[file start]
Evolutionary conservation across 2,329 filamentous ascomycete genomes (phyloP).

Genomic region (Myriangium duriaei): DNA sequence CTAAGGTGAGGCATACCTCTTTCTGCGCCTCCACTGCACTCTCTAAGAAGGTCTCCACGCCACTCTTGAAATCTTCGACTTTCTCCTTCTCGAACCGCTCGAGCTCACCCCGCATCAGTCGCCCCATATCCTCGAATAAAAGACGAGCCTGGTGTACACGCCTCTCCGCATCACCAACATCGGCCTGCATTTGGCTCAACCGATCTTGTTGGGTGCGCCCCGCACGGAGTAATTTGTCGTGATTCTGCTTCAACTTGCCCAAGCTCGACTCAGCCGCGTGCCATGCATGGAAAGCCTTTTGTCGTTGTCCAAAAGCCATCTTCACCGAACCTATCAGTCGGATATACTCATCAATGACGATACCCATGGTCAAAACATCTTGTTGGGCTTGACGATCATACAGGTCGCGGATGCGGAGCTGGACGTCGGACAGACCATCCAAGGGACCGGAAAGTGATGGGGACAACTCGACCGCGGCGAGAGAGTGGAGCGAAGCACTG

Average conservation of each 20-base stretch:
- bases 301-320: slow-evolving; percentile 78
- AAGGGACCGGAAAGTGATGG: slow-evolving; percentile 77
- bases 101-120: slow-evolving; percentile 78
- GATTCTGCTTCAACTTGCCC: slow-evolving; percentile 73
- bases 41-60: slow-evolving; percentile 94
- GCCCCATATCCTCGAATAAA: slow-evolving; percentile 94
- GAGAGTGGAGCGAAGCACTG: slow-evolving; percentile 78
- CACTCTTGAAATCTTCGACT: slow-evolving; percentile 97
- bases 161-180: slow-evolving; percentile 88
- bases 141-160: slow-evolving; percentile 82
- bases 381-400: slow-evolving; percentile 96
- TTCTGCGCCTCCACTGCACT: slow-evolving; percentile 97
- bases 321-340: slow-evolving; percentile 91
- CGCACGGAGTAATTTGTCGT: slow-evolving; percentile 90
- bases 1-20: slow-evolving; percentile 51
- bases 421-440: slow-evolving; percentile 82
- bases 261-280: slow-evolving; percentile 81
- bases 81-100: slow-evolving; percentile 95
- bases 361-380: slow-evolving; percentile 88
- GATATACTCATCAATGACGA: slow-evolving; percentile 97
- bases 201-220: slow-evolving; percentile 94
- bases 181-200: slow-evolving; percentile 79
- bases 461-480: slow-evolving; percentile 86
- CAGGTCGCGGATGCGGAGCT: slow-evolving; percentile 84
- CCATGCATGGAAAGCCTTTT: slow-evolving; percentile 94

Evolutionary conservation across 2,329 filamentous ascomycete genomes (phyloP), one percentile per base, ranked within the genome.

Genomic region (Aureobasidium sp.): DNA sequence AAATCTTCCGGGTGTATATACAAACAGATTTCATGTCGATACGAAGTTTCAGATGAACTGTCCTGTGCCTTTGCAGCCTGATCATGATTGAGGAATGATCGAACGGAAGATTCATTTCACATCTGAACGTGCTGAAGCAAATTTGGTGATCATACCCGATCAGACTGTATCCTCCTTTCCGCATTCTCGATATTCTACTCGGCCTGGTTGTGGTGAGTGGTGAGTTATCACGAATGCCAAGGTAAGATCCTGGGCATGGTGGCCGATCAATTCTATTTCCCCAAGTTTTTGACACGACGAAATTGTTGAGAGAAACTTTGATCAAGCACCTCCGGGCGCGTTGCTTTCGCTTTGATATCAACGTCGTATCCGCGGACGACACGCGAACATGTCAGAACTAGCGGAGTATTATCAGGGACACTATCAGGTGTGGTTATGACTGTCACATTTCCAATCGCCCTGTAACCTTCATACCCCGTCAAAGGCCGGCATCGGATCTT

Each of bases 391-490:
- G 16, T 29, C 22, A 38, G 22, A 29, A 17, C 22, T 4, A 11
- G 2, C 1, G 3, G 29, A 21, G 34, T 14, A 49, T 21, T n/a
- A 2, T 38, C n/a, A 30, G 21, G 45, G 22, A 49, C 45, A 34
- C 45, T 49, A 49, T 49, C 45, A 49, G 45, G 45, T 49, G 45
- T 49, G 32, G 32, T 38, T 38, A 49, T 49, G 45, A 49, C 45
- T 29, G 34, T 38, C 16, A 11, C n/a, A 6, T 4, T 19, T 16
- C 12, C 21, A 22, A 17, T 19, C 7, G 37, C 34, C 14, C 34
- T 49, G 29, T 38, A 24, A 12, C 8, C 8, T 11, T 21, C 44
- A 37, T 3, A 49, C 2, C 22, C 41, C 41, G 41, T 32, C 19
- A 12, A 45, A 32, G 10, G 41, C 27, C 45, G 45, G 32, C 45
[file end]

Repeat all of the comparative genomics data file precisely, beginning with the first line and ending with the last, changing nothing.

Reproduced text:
Evolutionary conservation across 2,329 filamentous ascomycete genomes (phyloP).

Genomic region (Myriangium duriaei): DNA sequence CTAAGGTGAGGCATACCTCTTTCTGCGCCTCCACTGCACTCTCTAAGAAGGTCTCCACGCCACTCTTGAAATCTTCGACTTTCTCCTTCTCGAACCGCTCGAGCTCACCCCGCATCAGTCGCCCCATATCCTCGAATAAAAGACGAGCCTGGTGTACACGCCTCTCCGCATCACCAACATCGGCCTGCATTTGGCTCAACCGATCTTGTTGGGTGCGCCCCGCACGGAGTAATTTGTCGTGATTCTGCTTCAACTTGCCCAAGCTCGACTCAGCCGCGTGCCATGCATGGAAAGCCTTTTGTCGTTGTCCAAAAGCCATCTTCACCGAACCTATCAGTCGGATATACTCATCAATGACGATACCCATGGTCAAAACATCTTGTTGGGCTTGACGATCATACAGGTCGCGGATGCGGAGCTGGACGTCGGACAGACCATCCAAGGGACCGGAAAGTGATGGGGACAACTCGACCGCGGCGAGAGAGTGGAGCGAAGCACTG

Average conservation of each 20-base stretch:
- bases 301-320: slow-evolving; percentile 78
- AAGGGACCGGAAAGTGATGG: slow-evolving; percentile 77
- bases 101-120: slow-evolving; percentile 78
- GATTCTGCTTCAACTTGCCC: slow-evolving; percentile 73
- bases 41-60: slow-evolving; percentile 94
- GCCCCATATCCTCGAATAAA: slow-evolving; percentile 94
- GAGAGTGGAGCGAAGCACTG: slow-evolving; percentile 78
- CACTCTTGAAATCTTCGACT: slow-evolving; percentile 97
- bases 161-180: slow-evolving; percentile 88
- bases 141-160: slow-evolving; percentile 82
- bases 381-400: slow-evolving; percentile 96
- TTCTGCGCCTCCACTGCACT: slow-evolving; percentile 97
- bases 321-340: slow-evolving; percentile 91
- CGCACGGAGTAATTTGTCGT: slow-evolving; percentile 90
- bases 1-20: slow-evolving; percentile 51
- bases 421-440: slow-evolving; percentile 82
- bases 261-280: slow-evolving; percentile 81
- bases 81-100: slow-evolving; percentile 95
- bases 361-380: slow-evolving; percentile 88
- GATATACTCATCAATGACGA: slow-evolving; percentile 97
- bases 201-220: slow-evolving; percentile 94
- bases 181-200: slow-evolving; percentile 79
- bases 461-480: slow-evolving; percentile 86
- CAGGTCGCGGATGCGGAGCT: slow-evolving; percentile 84
- CCATGCATGGAAAGCCTTTT: slow-evolving; percentile 94

Evolutionary conservation across 2,329 filamentous ascomycete genomes (phyloP), one percentile per base, ranked within the genome.

Genomic region (Aureobasidium sp.): DNA sequence AAATCTTCCGGGTGTATATACAAACAGATTTCATGTCGATACGAAGTTTCAGATGAACTGTCCTGTGCCTTTGCAGCCTGATCATGATTGAGGAATGATCGAACGGAAGATTCATTTCACATCTGAACGTGCTGAAGCAAATTTGGTGATCATACCCGATCAGACTGTATCCTCCTTTCCGCATTCTCGATATTCTACTCGGCCTGGTTGTGGTGAGTGGTGAGTTATCACGAATGCCAAGGTAAGATCCTGGGCATGGTGGCCGATCAATTCTATTTCCCCAAGTTTTTGACACGACGAAATTGTTGAGAGAAACTTTGATCAAGCACCTCCGGGCGCGTTGCTTTCGCTTTGATATCAACGTCGTATCCGCGGACGACACGCGAACATGTCAGAACTAGCGGAGTATTATCAGGGACACTATCAGGTGTGGTTATGACTGTCACATTTCCAATCGCCCTGTAACCTTCATACCCCGTCAAAGGCCGGCATCGGATCTT

Each of bases 391-490:
- G 16, T 29, C 22, A 38, G 22, A 29, A 17, C 22, T 4, A 11
- G 2, C 1, G 3, G 29, A 21, G 34, T 14, A 49, T 21, T n/a
- A 2, T 38, C n/a, A 30, G 21, G 45, G 22, A 49, C 45, A 34
- C 45, T 49, A 49, T 49, C 45, A 49, G 45, G 45, T 49, G 45
- T 49, G 32, G 32, T 38, T 38, A 49, T 49, G 45, A 49, C 45
- T 29, G 34, T 38, C 16, A 11, C n/a, A 6, T 4, T 19, T 16
- C 12, C 21, A 22, A 17, T 19, C 7, G 37, C 34, C 14, C 34
- T 49, G 29, T 38, A 24, A 12, C 8, C 8, T 11, T 21, C 44
- A 37, T 3, A 49, C 2, C 22, C 41, C 41, G 41, T 32, C 19
- A 12, A 45, A 32, G 10, G 41, C 27, C 45, G 45, G 32, C 45